Music is a valuable part of any well-rounded education. While many studies on music’s benefits focus on their association with higher SAT scores in college or student involvement in middle school, the perks of a music education can actually begin much earlier. Students in elementary school exhibit a broad range of benefits from access to an early music education. From math and science to reading and beyond, children perform better in nearly every area when there’s music in the school.
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Priming the Student for a Lifetime of Learning
Music education helps students hone important skills that will make them better learners for the rest of their lives. Obtaining these skills early will help elementary students build a strong foundation for their future. The simple skill of attentiveness, which helps young students focus, listen, and stay on task, is better in those who receive early childhood training in instrumental music. Music students also exhibit greater perseverance, which helps them continue pushing forward with a difficult task, even in the face of adversity.
The working memory, or the ability to retain and manipulate important information, is stronger in musicians. Those who practice music perform better at memory and recall tasks. Practicing music also improves abstract reasoning, which helps students apply their knowledge and visualize different solutions.
Coordinating Multiple Skill Sets
Music educators encourage their students to call on multiple skill sets in each lesson. Learners must maintain rhythm, listen to those around them, look at written music, and manipulate an instrument or their voice. This calls on their eyes, ears, and muscles all at once, teaching students how to integrate these skill sets. Kenneth Guilmartin, co-founder of the Music Together early childhood music program, points out that “Music supports all learning.” He goes on to explain that “it’s a very integrating, stimulating pastime or activity.”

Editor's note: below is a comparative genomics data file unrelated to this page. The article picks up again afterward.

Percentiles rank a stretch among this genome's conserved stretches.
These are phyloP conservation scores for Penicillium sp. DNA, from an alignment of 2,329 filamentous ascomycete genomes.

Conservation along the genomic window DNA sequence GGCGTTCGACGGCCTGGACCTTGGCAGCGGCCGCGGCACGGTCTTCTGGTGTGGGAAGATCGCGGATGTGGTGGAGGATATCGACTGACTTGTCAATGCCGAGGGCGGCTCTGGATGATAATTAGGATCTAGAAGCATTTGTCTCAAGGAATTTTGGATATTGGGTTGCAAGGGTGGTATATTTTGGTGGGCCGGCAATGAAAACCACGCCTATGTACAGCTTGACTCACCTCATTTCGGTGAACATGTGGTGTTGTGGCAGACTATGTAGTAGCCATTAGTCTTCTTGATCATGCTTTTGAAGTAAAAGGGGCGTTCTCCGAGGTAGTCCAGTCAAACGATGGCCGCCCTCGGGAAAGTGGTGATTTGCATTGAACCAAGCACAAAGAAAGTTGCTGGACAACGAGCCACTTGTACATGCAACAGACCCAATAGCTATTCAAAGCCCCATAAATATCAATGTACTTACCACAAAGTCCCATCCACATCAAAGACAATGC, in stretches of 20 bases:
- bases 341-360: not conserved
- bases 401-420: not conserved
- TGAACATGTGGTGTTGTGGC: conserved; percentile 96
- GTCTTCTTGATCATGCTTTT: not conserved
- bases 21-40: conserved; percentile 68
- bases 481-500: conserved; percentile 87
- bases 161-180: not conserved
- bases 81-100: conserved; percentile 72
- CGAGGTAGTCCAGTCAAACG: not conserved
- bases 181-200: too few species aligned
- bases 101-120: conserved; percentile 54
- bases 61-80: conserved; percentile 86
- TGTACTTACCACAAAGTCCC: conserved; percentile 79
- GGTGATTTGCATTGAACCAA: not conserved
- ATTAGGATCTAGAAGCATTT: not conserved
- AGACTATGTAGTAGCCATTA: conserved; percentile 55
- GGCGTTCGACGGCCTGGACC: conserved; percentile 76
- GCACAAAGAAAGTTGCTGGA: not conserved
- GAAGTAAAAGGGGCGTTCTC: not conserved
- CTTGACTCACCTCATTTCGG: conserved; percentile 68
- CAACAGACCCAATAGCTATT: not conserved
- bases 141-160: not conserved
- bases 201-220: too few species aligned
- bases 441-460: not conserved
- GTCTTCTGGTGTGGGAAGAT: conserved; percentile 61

Enhancing Language Development
Students who study music out-perform those who don’t in a variety of language skills, and these gains only increase over time. Music students are better at the following:
- Using information resources
Mary Leuhrisen, executive director of the National Association of Music Merchants (NAMM) Foundation, says, “When you look at children ages two to nine, one of the breakthroughs in that area is music’s benefit for language development.” The parts of the brain that process music and develop language are closely linked, so advancements in one naturally benefit the other. Songs that incorporate the written word can also help enhance language by neatly tying the two together.
Increasing Mathematical Skills
The parts of the brain that are used practice music are also used for processing math. Students involved in music will later do better in algebra, which is an important stepping stone for more complex mathematical studies. A study in a 1999 issue of Neurological Research revealed that second graders given eight months of piano keyboard lessons and access to music software were later able to perform sixth-grade math on the Stanford 9 Math Test.